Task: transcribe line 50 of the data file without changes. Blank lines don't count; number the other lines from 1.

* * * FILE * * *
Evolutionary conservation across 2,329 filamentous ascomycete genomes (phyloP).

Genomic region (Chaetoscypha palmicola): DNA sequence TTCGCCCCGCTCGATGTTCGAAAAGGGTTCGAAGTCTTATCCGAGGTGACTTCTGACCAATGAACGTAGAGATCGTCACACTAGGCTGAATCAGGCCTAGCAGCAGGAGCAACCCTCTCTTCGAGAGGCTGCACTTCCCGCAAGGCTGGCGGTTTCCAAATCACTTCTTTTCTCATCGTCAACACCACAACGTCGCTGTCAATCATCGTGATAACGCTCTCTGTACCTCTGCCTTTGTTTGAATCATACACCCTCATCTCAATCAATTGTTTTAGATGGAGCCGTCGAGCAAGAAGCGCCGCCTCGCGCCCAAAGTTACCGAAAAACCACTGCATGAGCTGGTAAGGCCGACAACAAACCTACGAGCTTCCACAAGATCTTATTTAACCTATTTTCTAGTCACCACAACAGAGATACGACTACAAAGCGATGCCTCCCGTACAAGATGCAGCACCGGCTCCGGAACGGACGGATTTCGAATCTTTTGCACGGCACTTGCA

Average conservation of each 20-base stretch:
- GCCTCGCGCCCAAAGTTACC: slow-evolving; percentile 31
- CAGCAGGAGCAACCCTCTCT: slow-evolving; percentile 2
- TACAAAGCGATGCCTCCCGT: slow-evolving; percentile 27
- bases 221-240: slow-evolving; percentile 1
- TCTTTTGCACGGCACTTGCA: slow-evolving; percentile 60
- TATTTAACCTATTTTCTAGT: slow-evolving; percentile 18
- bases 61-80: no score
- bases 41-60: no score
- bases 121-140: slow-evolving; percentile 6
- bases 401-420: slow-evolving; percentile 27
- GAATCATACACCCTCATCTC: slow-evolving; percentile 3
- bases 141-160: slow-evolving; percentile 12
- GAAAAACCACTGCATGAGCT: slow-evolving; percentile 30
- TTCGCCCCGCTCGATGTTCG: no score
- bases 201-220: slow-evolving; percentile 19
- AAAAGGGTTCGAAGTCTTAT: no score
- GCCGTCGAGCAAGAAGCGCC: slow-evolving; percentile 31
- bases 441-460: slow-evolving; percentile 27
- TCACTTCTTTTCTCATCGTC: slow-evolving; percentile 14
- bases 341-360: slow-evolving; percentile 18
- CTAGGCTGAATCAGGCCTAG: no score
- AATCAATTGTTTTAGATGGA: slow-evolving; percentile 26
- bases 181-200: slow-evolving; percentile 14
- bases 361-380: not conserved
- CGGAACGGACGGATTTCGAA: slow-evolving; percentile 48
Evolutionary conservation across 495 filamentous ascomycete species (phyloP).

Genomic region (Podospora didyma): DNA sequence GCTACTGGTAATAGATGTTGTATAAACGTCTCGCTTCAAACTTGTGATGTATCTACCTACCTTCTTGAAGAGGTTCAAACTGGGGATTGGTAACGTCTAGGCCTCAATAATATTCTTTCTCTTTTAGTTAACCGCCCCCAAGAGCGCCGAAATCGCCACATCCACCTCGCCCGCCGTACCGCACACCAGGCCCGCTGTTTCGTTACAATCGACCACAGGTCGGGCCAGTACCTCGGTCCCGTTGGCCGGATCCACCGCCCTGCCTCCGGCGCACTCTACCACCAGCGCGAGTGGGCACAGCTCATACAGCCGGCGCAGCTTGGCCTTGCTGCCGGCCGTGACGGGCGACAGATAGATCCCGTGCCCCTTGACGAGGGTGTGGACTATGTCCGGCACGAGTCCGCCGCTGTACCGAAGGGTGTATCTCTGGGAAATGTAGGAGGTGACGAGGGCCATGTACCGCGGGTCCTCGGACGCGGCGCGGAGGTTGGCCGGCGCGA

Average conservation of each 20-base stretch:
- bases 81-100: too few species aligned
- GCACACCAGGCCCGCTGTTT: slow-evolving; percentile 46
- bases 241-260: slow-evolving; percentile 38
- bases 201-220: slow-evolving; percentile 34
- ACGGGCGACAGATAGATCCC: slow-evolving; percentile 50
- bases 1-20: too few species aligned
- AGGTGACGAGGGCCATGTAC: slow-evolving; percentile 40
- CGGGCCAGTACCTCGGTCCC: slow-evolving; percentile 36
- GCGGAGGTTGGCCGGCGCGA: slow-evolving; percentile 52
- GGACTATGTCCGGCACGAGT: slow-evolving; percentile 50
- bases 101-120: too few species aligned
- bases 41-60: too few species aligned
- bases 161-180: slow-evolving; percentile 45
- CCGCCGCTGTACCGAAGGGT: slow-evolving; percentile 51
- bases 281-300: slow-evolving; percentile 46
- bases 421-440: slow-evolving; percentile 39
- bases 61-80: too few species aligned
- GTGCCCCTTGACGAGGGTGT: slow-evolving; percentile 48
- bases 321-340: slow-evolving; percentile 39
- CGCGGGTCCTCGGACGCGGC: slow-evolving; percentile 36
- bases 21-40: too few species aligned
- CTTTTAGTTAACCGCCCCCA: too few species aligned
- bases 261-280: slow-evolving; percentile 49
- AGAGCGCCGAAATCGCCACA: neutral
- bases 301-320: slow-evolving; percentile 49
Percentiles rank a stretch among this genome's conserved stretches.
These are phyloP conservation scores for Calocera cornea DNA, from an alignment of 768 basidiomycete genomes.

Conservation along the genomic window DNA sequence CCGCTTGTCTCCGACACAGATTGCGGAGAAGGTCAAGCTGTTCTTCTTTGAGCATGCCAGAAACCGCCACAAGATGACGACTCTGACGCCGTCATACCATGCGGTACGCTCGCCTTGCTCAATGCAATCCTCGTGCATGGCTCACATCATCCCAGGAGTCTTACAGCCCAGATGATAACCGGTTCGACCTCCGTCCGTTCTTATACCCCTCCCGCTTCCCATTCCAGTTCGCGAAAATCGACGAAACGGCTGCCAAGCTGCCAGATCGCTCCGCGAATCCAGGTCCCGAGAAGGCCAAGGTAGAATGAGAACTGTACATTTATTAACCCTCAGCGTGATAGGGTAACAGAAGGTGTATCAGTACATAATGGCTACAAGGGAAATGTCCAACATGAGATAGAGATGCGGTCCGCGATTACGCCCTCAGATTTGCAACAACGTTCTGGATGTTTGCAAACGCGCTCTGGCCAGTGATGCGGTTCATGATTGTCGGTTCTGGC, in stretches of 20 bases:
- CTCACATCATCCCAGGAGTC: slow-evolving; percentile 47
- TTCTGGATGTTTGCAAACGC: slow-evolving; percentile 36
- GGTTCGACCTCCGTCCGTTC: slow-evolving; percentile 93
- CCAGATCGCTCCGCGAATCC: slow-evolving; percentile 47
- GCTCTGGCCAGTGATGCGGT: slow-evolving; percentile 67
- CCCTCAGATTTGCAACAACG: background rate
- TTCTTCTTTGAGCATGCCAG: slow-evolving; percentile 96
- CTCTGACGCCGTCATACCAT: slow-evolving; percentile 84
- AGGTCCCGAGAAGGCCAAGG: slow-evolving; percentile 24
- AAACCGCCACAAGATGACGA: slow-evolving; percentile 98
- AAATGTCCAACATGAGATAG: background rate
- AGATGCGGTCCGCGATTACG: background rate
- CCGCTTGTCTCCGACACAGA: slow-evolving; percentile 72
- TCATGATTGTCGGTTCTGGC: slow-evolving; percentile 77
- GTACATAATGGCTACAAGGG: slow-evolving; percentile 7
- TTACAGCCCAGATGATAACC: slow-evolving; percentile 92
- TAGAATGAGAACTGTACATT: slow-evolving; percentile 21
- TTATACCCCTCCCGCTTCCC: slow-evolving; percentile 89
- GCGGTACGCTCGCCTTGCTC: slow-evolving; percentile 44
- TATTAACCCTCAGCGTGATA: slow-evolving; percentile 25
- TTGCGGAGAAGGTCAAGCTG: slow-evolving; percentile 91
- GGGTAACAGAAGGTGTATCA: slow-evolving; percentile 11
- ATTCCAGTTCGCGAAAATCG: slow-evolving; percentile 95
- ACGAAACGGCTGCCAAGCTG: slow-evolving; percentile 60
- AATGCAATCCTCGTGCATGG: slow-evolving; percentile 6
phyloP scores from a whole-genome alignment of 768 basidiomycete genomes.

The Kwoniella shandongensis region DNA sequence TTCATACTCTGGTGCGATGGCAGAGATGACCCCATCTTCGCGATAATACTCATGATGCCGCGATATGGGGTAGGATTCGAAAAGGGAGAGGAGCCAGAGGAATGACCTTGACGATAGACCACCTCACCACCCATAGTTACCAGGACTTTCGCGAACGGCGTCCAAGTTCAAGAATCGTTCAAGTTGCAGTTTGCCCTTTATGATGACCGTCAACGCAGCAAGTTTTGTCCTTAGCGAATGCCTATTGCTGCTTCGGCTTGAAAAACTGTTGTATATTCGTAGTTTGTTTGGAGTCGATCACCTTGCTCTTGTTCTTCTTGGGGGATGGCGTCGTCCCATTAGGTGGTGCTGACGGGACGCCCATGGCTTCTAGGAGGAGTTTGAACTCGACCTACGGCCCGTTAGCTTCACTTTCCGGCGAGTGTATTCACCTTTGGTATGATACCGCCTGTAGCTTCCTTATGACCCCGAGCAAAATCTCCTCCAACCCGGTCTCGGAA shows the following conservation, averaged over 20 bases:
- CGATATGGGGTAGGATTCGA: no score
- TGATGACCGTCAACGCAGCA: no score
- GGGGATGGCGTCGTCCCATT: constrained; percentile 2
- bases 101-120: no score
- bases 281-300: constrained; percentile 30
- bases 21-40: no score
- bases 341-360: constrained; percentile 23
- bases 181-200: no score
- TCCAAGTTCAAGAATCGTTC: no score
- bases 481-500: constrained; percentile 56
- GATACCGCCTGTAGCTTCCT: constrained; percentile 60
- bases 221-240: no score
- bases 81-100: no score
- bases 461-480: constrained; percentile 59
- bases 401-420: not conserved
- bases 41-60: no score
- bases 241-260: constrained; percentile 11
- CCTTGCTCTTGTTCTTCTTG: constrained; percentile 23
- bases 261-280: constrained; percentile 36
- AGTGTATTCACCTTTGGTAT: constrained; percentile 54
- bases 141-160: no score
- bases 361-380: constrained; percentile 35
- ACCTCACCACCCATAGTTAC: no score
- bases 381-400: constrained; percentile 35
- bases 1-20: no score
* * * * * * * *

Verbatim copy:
- bases 321-340: slow-evolving; percentile 39